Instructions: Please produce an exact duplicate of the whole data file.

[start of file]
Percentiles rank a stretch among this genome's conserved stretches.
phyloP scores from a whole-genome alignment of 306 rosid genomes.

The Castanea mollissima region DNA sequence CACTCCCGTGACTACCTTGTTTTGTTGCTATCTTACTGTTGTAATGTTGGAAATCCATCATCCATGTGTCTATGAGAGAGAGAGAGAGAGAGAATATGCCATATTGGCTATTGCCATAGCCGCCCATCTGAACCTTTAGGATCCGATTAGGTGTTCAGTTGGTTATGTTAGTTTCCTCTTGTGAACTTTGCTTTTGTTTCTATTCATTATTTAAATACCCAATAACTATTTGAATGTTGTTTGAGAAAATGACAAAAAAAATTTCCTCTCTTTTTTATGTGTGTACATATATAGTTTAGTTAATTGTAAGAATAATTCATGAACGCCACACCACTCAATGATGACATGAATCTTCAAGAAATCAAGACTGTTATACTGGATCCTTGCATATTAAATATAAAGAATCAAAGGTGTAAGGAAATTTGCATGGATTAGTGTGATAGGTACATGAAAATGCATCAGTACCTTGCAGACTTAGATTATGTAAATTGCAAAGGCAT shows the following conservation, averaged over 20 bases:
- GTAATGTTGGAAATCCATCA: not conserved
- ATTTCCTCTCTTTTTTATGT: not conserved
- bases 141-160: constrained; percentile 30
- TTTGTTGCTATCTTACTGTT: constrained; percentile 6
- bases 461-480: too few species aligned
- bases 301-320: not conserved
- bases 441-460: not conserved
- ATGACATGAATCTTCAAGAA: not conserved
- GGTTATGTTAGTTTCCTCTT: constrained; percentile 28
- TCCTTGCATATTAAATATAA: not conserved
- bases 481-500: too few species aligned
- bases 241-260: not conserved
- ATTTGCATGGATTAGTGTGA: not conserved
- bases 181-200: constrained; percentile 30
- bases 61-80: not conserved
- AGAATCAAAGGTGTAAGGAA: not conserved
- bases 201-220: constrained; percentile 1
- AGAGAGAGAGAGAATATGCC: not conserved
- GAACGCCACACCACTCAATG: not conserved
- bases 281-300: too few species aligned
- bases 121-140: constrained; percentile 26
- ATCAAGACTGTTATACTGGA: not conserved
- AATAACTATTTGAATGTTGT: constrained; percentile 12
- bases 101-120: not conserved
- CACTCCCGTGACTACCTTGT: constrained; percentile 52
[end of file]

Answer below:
Percentiles rank a stretch among this genome's conserved stretches.
phyloP scores from a whole-genome alignment of 306 rosid genomes.

The Castanea mollissima region DNA sequence CACTCCCGTGACTACCTTGTTTTGTTGCTATCTTACTGTTGTAATGTTGGAAATCCATCATCCATGTGTCTATGAGAGAGAGAGAGAGAGAGAATATGCCATATTGGCTATTGCCATAGCCGCCCATCTGAACCTTTAGGATCCGATTAGGTGTTCAGTTGGTTATGTTAGTTTCCTCTTGTGAACTTTGCTTTTGTTTCTATTCATTATTTAAATACCCAATAACTATTTGAATGTTGTTTGAGAAAATGACAAAAAAAATTTCCTCTCTTTTTTATGTGTGTACATATATAGTTTAGTTAATTGTAAGAATAATTCATGAACGCCACACCACTCAATGATGACATGAATCTTCAAGAAATCAAGACTGTTATACTGGATCCTTGCATATTAAATATAAAGAATCAAAGGTGTAAGGAAATTTGCATGGATTAGTGTGATAGGTACATGAAAATGCATCAGTACCTTGCAGACTTAGATTATGTAAATTGCAAAGGCAT shows the following conservation, averaged over 20 bases:
- GTAATGTTGGAAATCCATCA: not conserved
- ATTTCCTCTCTTTTTTATGT: not conserved
- bases 141-160: constrained; percentile 30
- TTTGTTGCTATCTTACTGTT: constrained; percentile 6
- bases 461-480: too few species aligned
- bases 301-320: not conserved
- bases 441-460: not conserved
- ATGACATGAATCTTCAAGAA: not conserved
- GGTTATGTTAGTTTCCTCTT: constrained; percentile 28
- TCCTTGCATATTAAATATAA: not conserved
- bases 481-500: too few species aligned
- bases 241-260: not conserved
- ATTTGCATGGATTAGTGTGA: not conserved
- bases 181-200: constrained; percentile 30
- bases 61-80: not conserved
- AGAATCAAAGGTGTAAGGAA: not conserved
- bases 201-220: constrained; percentile 1
- AGAGAGAGAGAGAATATGCC: not conserved
- GAACGCCACACCACTCAATG: not conserved
- bases 281-300: too few species aligned
- bases 121-140: constrained; percentile 26
- ATCAAGACTGTTATACTGGA: not conserved
- AATAACTATTTGAATGTTGT: constrained; percentile 12
- bases 101-120: not conserved
- CACTCCCGTGACTACCTTGT: constrained; percentile 52